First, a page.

The Presence of Photography

I miss my son. College is a brutal separation and makes me more sentimental than I have ever been. Scrolling through photos taken during our summer vacation, feeling a bit weepy over the ones with him and me, I am full of gratitude. Beyond the memories of the adventure, I marvel at the textures, the colors, the landscape, the history. Ours was an epic trip.

As a photographer, I am aware of composition, exposure, and depth of field. I frame pictures well, always imaging where they belong: Instagram, scrapbook, or enlarged above the fireplace? Very few feel like snapshots. None are out of focus. Over the years, I have tried to capture more candid shots. I have intentionally documented details and moments and people for the sake of memory, not to showcase. To take a photo for my eyes only, for my heart only, has been a practice in presence.

To embrace presence over perfection has taken conscious effort on my part.

And I am always delighted when I practice this and later discover a surprise gem. Such is the image I come across while scrolling through vacation shots, wiping my teary eyes.

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The intended object in focus was an ancient sarcophagus – a massive rock tomb used in Greek civilization. Over the years, as the Mediterranean coast has changed, these tombs have succumbed to erosion, seawater, and destruction. Now, they dot the landscape, often appearing out of nowhere in the middle of a village or port. This one sits atop a steep hilly cobblestone street, lined with boutiques and coffeeshops that descend to the water.

I had paused to try to photograph it with the shops in view, but several men were sitting around it. My family kept walking while I circled the tomb, trying to figure out how to crop them out of the frame. Giving up, I snapped the shot and jogged to catch up to my kids. Besides, the men gave it flavor, personality. They were a part of the scene and I had been trying to capture more of the locals in a discreet, respectful way. This would work.

At the time, I did not really pay attention to what they were doing. They were just Turkish men, lounging around the tomb drinking tea; a scene so familiar I barely noticed. Only now, as I scroll through memory lane, do I see them. Two are at the base of the tomb, in its shade, playing chess. They are in shorts and flip flops, probably in their twenties. The third sits on the trunk of a nearby tree on an old Turkish kilim cushion, also in shorts and running shoes, leaning in to watch the game. He is perhaps their uncle? A Turkish coffee cup sits between them.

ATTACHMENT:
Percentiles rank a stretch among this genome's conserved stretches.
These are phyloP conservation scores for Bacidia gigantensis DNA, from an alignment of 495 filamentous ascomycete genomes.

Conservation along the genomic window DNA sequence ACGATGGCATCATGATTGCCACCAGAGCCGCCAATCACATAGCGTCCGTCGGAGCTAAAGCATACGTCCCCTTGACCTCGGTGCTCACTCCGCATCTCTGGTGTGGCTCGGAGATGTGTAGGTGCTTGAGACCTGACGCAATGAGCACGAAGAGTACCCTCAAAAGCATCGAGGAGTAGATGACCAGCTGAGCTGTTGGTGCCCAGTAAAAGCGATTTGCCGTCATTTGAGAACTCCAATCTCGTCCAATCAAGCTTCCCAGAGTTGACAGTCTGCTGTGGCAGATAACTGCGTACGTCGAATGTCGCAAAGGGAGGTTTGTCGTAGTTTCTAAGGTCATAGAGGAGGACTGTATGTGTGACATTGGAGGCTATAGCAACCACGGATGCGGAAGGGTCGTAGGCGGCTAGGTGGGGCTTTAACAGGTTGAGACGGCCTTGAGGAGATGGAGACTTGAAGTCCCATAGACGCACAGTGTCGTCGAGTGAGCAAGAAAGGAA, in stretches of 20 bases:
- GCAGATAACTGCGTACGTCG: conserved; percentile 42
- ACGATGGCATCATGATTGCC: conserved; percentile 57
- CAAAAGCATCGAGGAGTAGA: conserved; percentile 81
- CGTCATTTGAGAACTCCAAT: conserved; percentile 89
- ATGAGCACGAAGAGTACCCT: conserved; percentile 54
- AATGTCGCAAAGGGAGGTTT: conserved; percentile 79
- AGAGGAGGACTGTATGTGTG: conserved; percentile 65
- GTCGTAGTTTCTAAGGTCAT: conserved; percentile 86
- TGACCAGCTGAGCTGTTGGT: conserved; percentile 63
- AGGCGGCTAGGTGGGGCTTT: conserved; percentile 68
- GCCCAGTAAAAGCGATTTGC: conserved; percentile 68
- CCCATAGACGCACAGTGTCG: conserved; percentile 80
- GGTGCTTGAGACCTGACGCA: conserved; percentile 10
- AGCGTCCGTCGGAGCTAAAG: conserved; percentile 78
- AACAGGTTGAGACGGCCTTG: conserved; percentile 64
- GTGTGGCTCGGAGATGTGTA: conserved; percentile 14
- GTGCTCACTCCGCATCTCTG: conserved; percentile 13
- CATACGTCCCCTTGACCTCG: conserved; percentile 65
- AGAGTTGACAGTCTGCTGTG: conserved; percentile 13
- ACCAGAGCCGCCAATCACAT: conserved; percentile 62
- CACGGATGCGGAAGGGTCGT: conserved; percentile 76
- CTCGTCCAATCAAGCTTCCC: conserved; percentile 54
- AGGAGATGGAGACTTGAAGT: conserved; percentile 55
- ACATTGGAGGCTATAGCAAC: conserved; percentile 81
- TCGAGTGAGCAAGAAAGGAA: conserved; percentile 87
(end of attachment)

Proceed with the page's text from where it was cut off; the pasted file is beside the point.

It is a scene of contrasts. An ancient, 2000-year old Greek tomb with an equally ancient game board and woven carpeted cushion being enjoyed by modern Turks. Turks who have taken a moment in mid-day to drink coffee and play chess is not unusual. It is the young, modern Turk doing the same that is entirely unique. It is a scene rich in culture, both foreign and familiar to me. And entirely endearing.

I smile as I realize what I have captured.

By letting go of the perfectly composed monument, I captured the sort of historical moment old stones never tell. Who knows if modern Greek men sat beneath the shade in this necropolis playing games while their uncle looked
on, but the heirs of this land have found solace here. In one frame, I see a 21st century coastal Turkish town surrounding the ancient remnants of a previous civilization. I see the texture and color of Turkish rugs and ceramics alongside the national game of choice, which is universal, no? Though steeped in cultural clues, I see other evidence of a global flattening: shorts, flip flops, and running shoes were not common when this land was my home 10 years prior.

Above all, I see delight and play in these dear, dear people. The ones our friends and family once cautioned us about. The ones people still say they can’t visit right now because of all the things, all the fear. And now I see, it is true: You only love what you know and you only know what you’ve experienced and you only experience that which you are present to.

In an accidental moment of presence, I captured love.


Beth Bruno is passionate about issues of injustice and a global sisterhood. Often, this looks like curating the stories and work of incredible women and calling her two teen daughters at least once a day to “come watch this.” Married for 23 years, she and her husband share a love for dark chocolate, dark coffee, and bold wine, among other passions. Their son is headed to college so Beth is not thinking about it by nursing an obsession with Turkish hot air balloons and European villages on her Instagram feed.